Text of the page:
5 SHADES OF SHEA: DEFINING QUALITY STANDARDS
Any chef will tell you that what makes or breaks a meal is the quality of the ingredients – not all tomatoes are created equal. It turns out that applies here as well. Did you know there are 5 grades of shea butter??
· A (raw or unrefined, extracted using water)
· B (refined)
· C (highly refined and extracted with chemical solvents)
· D (lowest uncontaminated grade)
· E (with contaminants)
A, B, and C are considered commercial grade. If you have a shea butter product that’s bright white and/or without the naturally occurring, characteristic nutty and buttery smell, it’s likely grade C. Refining takes out the color and scent…and the naturally occurring vitamins and minerals. We only use Grade A, and sampled many, many products to find the most mild scent. Personally, I like the smell, but I remember having the nose of a bloodhound while pregnant and I realize smells might be amplified for you too if you’re in that sensitive stage.
Butters aren’t the only ingredients that have varying degrees of quality based on how they are processed. There are two typical methods for making oils: cold pressed and solvent extracted. Cold pressed oils use a hydraulic press to smash the source fruit or vegetable to extract the oil. No heat or preservatives are needed, and so the nutrients stay in the oil. Think of it like eating raw vegetables vs. cooked. Yes – all vegies are good, but raw vegies contain way more vitamins! Now, solvent extracted…that’s not exactly the equivalent of cooking the vegetable. That’s the commonplace practice of using harsh chemicals, like hexane, to extract oils from the source fruit or vegetable. No thank you.
GMOs and toxic pesticides have been blacklisted in the food market, hence the proliferation of organic products at just about every grocery outlet. Organic standards protect consumers from these lab derived additives, which at best are questionable and at worst are toxic. I don’t need edible face wash and face lotion, but I do believe consistent safety standards for how food and skincare ingredients are grown just makes good sense.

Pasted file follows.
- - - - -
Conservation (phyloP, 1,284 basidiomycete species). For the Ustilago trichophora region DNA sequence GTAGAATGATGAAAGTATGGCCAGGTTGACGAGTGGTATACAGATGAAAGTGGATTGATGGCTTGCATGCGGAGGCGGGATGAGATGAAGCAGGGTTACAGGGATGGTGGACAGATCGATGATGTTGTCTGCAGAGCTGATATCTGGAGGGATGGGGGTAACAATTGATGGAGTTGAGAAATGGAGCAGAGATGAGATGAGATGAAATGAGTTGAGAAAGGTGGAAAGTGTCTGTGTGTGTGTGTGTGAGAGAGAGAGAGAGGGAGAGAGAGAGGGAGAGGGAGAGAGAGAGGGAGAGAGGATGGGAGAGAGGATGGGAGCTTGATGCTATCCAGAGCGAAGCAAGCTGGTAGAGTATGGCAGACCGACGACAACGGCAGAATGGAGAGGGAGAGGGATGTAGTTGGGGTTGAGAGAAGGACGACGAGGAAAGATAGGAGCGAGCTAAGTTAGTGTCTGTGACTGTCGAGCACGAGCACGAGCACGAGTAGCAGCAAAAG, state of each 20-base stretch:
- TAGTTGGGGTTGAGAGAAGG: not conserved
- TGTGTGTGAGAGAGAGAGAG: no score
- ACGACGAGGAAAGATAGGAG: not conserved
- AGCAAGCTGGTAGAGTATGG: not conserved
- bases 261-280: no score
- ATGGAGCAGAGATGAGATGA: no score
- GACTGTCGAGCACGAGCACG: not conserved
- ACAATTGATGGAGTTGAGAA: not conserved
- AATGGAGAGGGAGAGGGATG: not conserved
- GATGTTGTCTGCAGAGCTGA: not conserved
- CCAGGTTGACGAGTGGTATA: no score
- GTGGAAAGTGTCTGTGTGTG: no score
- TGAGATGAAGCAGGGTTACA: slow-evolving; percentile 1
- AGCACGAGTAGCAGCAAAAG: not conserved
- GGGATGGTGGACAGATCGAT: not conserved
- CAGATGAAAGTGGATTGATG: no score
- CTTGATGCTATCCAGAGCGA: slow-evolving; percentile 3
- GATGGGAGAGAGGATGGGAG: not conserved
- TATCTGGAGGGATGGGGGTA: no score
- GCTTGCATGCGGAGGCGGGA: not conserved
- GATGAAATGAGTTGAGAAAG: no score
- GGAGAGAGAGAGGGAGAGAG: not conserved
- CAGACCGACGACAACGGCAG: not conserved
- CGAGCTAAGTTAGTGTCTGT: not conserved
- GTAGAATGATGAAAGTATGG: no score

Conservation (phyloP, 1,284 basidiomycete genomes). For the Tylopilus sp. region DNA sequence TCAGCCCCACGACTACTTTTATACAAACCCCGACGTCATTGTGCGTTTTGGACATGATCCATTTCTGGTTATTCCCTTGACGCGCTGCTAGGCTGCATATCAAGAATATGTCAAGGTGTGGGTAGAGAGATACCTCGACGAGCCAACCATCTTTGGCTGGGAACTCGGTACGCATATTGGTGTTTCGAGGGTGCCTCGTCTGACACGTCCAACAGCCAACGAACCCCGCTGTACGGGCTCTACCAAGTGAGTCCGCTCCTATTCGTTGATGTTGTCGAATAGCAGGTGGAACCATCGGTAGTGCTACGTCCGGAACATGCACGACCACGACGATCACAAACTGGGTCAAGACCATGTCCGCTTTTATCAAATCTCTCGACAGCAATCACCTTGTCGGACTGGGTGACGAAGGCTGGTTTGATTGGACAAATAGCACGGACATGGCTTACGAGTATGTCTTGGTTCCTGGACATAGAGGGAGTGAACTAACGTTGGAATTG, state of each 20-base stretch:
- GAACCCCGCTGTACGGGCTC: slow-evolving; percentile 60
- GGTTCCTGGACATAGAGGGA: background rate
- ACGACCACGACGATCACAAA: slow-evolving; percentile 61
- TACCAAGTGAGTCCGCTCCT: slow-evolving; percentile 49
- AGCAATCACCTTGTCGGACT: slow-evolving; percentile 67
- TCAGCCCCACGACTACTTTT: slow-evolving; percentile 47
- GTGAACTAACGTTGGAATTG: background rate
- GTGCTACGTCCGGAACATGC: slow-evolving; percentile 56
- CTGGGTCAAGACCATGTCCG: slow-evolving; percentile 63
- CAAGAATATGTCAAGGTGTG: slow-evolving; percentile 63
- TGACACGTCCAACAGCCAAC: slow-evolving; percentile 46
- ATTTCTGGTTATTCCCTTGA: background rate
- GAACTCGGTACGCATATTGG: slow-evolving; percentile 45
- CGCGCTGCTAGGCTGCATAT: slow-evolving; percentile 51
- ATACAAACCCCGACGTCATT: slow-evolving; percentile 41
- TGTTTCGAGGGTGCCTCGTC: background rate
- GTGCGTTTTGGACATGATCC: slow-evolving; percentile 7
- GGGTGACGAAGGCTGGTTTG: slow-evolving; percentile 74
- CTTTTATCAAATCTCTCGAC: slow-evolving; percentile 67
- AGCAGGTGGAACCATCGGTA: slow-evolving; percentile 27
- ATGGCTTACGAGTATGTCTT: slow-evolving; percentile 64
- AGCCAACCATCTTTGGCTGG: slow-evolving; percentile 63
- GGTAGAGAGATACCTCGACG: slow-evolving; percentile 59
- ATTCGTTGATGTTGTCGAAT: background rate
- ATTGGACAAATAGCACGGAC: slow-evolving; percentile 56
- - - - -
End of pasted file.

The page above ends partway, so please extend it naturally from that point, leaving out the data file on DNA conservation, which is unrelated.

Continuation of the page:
I think the reason the USDA seal isn’t on many skincare products can be summed up by what one cosmetic chemist told me: “you can call your products organic as long as they contain 70% organic ingredients…and we can do a LOT with that other 30%.”
I decided our philosophies weren’t exactly aligned, so that was our last conversation. There’s an unspoken understanding that lab derived chemicals are not only more cost effective, but also easier to work with than organic, cold pressed oils or grade A butters. Just think of raw coconut oil that might be in your pantry right now: depending on the time of year and where you live, that might be a liquid or a solid. That’s tricky to deal with if you’re trying to make a consistent product with it that New Yorkers will enjoy in the winter and Floridians will enjoy in the summer.
For me, the USDA organic standards for anything grown are a must.
So, to sum up: grade A organic butters + cold pressed organic oils. The seal = the real deal. I’m getting closer…I can feel it.